The year that was in government recordkeeping

2014 was a big year for Government Recordkeeping. Here are the highlights!

 

2014 started with some of our staff filming clips about their favourite records in the 50km of archives at QSA for our YouTube channel. Check out Josephine Marsh and Ruth Dickson’s videos to see what their favourites are!

In March version 7 of the GRDS was released to great applause all round! Extensive feedback from all of you led to major changes in the areas of compensation, financial management, government relations, industrial relations, work health & safety and workforce management. We’ve already started work on version 8 which will be the best ever! Have your say now! #GRDSRenewal

In April we hosted our Records & Information Management Forum in Brisbane. Over one hundred records professionals came along to hear updates from QSA and informative presentations about the work our agencies are doing to go digital.

May saw GRK staff attending the RIMPA Queensland State Conference in Brisbane with the theme of ‘Cloudy with a chance of information’. The conference challenged us to move away from traditional ways of doing things and into the digital recordkeeping age. It certainly got us thinking!

We leapt into the world of social media with the launch of our GRK blog, Records Connect. Since the first one, Testing the waters of a recordkeeping blog, we have gone ahead in leaps and bounds with lots more blogs on recordkeeping topics of interest to come in 2015!GRK-blog-header3

In August, Government Recordkeeping began working with the Department of the Premier & Cabinet (DPC) on their Digital Transition Project.  DPC are moving to 1 William Street and had a basement full of records that needed to be appraised and disposed of or transferred to QSA.  This was a great chance to work in partnership with an agency to help them achieve their recordkeeping goals. Partnerships also help us to improve our advice and guidance, and to make sure our tools and processes are as easy as possible to use and follow.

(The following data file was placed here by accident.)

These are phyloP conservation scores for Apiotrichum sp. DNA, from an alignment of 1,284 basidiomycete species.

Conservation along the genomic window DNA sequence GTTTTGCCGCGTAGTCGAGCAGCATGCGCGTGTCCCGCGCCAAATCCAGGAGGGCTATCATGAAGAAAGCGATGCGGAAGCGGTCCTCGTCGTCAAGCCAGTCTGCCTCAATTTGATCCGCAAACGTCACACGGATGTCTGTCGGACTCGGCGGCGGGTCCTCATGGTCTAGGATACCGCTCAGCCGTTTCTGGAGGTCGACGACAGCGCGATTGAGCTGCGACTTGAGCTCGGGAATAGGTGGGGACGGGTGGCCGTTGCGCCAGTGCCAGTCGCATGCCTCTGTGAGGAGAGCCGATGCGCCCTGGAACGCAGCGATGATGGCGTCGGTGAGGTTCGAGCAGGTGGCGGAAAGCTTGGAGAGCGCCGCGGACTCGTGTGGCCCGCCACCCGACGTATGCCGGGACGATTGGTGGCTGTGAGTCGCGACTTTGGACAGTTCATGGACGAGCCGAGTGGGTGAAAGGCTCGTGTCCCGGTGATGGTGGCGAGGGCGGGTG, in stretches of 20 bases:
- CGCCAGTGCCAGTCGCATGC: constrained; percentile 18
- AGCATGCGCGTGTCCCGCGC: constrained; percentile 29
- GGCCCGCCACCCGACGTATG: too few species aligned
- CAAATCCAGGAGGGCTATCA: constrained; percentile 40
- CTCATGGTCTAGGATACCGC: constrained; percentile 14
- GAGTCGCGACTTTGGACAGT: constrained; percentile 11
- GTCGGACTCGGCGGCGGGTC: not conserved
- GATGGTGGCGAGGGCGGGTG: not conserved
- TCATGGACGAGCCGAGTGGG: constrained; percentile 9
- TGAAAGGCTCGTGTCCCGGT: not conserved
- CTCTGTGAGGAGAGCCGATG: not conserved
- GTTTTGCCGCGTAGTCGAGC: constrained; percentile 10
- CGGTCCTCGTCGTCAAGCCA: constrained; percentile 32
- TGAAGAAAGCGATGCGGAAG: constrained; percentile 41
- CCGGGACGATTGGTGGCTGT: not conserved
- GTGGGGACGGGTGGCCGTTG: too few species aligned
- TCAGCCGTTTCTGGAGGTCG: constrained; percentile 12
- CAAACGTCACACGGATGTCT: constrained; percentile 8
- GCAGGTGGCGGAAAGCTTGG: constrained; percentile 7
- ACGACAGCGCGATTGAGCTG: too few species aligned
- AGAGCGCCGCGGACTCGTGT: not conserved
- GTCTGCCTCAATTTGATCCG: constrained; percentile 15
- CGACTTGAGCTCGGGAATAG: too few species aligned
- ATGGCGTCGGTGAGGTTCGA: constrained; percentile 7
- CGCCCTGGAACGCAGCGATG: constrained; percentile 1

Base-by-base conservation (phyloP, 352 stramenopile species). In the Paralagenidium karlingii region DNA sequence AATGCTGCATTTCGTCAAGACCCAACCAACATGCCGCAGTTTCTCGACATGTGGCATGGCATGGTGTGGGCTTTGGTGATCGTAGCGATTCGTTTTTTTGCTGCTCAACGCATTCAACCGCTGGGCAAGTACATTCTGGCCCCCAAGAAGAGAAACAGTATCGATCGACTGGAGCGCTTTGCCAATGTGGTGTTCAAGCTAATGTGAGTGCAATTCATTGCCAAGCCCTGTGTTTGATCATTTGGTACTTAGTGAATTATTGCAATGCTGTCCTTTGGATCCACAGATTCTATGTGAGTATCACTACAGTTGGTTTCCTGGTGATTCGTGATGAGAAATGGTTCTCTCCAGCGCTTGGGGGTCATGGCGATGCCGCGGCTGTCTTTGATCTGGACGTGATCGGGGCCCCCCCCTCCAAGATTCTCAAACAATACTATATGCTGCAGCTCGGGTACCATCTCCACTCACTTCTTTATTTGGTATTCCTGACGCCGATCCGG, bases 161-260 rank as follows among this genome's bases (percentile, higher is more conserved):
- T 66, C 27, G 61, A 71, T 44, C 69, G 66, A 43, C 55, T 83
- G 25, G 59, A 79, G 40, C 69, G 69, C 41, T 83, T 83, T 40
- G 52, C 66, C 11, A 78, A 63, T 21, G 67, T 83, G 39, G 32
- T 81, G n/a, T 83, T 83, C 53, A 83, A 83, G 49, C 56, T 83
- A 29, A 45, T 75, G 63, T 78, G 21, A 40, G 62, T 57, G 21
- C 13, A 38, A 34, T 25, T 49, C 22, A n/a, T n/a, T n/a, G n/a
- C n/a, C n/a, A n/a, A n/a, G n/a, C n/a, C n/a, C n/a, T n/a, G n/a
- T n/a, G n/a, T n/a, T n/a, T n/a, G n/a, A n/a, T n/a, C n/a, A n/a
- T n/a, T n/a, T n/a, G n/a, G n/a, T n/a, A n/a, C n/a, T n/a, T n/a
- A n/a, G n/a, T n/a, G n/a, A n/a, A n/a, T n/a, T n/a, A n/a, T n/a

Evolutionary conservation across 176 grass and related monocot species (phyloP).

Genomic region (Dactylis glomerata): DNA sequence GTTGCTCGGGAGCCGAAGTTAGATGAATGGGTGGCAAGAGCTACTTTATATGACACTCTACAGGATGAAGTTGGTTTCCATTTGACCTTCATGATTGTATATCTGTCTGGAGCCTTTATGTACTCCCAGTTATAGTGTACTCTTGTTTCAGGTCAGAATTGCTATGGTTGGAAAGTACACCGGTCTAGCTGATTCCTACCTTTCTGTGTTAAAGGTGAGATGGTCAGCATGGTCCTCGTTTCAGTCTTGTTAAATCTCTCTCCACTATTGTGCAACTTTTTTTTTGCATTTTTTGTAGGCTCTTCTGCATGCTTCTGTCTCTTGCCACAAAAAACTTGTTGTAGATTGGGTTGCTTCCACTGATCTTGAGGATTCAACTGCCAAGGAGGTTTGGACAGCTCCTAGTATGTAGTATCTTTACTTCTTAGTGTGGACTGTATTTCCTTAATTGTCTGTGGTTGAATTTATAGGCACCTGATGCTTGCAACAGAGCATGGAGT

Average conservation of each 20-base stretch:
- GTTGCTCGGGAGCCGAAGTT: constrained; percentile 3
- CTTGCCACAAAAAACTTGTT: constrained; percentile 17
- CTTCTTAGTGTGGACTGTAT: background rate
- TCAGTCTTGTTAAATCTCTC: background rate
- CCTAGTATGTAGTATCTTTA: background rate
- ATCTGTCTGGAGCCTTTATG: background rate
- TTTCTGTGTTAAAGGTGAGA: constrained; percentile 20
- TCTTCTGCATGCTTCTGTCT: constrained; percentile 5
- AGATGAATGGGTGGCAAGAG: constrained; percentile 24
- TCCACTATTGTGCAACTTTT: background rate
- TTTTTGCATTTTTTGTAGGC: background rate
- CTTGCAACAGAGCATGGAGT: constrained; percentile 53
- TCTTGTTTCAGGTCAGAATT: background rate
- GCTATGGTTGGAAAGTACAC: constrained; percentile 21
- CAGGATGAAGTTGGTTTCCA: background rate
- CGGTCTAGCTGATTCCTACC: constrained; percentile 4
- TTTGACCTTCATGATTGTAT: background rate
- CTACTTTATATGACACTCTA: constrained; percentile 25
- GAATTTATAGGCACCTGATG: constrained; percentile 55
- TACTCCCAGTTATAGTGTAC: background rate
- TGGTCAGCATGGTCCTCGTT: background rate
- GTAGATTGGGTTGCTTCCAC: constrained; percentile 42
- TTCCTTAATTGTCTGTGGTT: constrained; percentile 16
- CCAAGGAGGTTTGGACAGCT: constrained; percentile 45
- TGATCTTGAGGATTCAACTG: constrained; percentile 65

Working with DPC identified a barrier that was making digitisation disposal difficult. This resulted in changes to our Digitisation Disposal Policy and Decommissioning Toolkit which now allows an authorised delegate to approve the disposal of digital records. This is a great example of us rethinking the way we do things in response to feedback.

In September, Julie Shanks, our Policy and Research Manager donned a hard hat (very attractive!) and with the Acting State Archivist, Darren Crombie toured the 1 William Street construction site.  We are working with the departments moving in to make sure their recordkeeping will be as high-tech as the building itself.

1 William Street

 

October saw one of our Policy Officers attend the RIMPA Queensland Local Government and Corporations Chapter symposium in Mackay with the catchy title ‘To the cloud and beyond’. It was a great opportunity to meet some of our regional clients and learn more about the challenges of recordkeeping in the cloud especially for those agencies working in remote locations.